Politicians could have ‘better’ worked on ban on conversion therapy, says first openly gay Conservative MP – National

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Eric Duncan has spoken more about his sexuality in the past two years than he has said in his 33 years.

The Tory MP spoke openly in the House of Commons about being gay while pushing the Liberal government to honor a two-time campaign pledge to end the ban on blood donation from men who have sex with d ‘other men.

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This session of Parliament has taken on a highly partisan atmosphere that Prime Minister Justin Trudeau recently called toxic, escalating speculation that Canadian voters could go to the polls before MPs return from the summer recess.

In a recent interview with The Canadian Press, however, Duncan described his ability to bring to light an issue that touches him deeply, with encouragement from a caucus colleague, as an example of how Parliament can work.

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Canada introduced a lifetime ban on gay men in 1992 and amended it in 2013 so that blood would be accepted from a man who has refrained from having sex with another man for at least five years.

The waiting period was then increased to one year, to become three months in 2019.

That year Duncan became a rookie MP – the first openly gay man to be elected under the banner of the Conservative Party of Canada.

Duncan is not the first MP to call for the ban to be lifted, but he did so in a particularly personal way last November. He repeatedly asked Health Minister Patty Hajdu during a committee hearing in the House of Commons if she would accept his blood, which he said he could not donate despite the need created by the COVID pandemic. -19.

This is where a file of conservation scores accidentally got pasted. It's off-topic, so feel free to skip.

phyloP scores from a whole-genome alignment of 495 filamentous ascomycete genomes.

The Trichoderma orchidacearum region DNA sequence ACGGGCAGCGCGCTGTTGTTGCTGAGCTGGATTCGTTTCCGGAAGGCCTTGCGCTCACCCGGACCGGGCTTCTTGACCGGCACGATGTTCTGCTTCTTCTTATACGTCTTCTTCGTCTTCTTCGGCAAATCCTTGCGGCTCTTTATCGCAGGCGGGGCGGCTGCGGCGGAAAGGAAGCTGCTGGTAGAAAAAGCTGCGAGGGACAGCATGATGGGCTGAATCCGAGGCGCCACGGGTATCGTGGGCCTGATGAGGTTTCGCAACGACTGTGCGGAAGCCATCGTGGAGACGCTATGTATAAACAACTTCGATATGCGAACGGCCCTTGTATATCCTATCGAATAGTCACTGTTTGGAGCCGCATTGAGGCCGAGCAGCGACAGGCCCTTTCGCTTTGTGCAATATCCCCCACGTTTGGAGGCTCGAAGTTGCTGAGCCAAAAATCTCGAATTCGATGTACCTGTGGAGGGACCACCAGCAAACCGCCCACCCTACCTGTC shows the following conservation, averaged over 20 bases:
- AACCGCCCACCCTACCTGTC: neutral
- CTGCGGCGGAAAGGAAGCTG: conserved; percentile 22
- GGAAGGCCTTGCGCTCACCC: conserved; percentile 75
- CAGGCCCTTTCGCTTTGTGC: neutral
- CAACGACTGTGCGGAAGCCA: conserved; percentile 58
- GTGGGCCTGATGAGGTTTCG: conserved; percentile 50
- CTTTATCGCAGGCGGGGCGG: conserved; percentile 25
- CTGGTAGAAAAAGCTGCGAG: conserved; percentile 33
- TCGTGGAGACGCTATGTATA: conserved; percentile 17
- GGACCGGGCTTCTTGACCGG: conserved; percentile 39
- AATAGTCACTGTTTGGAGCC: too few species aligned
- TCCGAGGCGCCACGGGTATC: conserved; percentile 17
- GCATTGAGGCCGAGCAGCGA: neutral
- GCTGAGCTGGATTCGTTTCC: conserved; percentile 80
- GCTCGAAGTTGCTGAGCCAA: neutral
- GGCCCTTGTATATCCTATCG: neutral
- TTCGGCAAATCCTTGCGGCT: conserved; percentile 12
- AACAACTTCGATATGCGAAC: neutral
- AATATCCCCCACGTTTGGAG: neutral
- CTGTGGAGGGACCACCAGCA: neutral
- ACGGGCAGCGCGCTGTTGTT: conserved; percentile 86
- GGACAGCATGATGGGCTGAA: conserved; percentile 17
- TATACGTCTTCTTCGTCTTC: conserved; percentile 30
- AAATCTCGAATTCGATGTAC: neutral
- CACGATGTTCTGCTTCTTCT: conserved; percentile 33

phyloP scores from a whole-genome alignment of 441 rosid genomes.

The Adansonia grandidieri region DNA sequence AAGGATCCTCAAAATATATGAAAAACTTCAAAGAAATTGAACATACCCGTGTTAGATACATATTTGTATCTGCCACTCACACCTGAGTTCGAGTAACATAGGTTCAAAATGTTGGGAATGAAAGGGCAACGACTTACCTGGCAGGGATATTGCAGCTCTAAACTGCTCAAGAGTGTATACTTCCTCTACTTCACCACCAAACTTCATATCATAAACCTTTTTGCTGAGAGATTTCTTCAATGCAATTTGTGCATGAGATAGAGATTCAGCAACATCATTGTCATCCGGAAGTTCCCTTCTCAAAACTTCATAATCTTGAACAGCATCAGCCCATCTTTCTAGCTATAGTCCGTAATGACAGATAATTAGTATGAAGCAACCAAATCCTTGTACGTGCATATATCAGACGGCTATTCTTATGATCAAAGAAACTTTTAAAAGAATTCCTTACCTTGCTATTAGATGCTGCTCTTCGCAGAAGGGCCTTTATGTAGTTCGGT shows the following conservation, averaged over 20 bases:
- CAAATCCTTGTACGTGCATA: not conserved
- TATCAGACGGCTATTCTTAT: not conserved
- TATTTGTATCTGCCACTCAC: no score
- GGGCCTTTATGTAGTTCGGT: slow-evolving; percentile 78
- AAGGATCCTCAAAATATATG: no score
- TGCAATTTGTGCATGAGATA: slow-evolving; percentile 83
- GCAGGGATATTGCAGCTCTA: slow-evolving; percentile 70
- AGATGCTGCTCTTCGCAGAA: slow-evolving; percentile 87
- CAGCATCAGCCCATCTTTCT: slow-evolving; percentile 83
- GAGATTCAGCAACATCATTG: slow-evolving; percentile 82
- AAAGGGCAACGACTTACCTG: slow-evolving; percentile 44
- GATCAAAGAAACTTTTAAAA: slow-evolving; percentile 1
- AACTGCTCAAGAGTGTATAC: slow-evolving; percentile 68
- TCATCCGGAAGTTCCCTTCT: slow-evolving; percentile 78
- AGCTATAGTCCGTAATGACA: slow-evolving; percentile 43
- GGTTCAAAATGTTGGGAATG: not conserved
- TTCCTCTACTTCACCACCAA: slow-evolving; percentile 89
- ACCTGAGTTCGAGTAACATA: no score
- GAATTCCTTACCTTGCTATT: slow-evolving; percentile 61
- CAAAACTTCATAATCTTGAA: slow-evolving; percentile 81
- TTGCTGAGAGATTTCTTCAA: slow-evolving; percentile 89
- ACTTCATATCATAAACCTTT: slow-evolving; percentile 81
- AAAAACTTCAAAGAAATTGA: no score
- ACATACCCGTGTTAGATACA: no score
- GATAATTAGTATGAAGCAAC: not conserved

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Hajdu agreed the policy was discriminatory, but ultimately controlled by independent Canadian Blood Services and Héma-Québec.

Duncan later said a few Liberal MPs thanked him for raising it.

He credits the idea of ​​doing it to the person behind him: longtime Conservative MP and health critic Michelle Rempel Garner.


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Improving equality for members of the LGBTQ community is something Rempel Garner says she’s been working on for a long time.

“I said to Eric, would you be willing to push (Hajdu) on this?” Because I know you feel it passionately. Would you like to push her on it and push her hard, like, and I’m talking about asking her if she would take your blood, ”she said.

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“And he’s like, ‘Wow.’

Duncan says that at first he didn’t feel confident, being a novice MP ready to take on a high-ranking minister. He said he wasn’t sure he wanted to share his personal story either.

Rempel Garner said it takes courage for him to do so.

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Duncan laughs and says he owes her a drink or two.

“To be able to go out and share a story, share a life experience and try to make a change, that’s why we all go there,” he said. “There is more to me than being a gay man. But it’s an important part of who I am.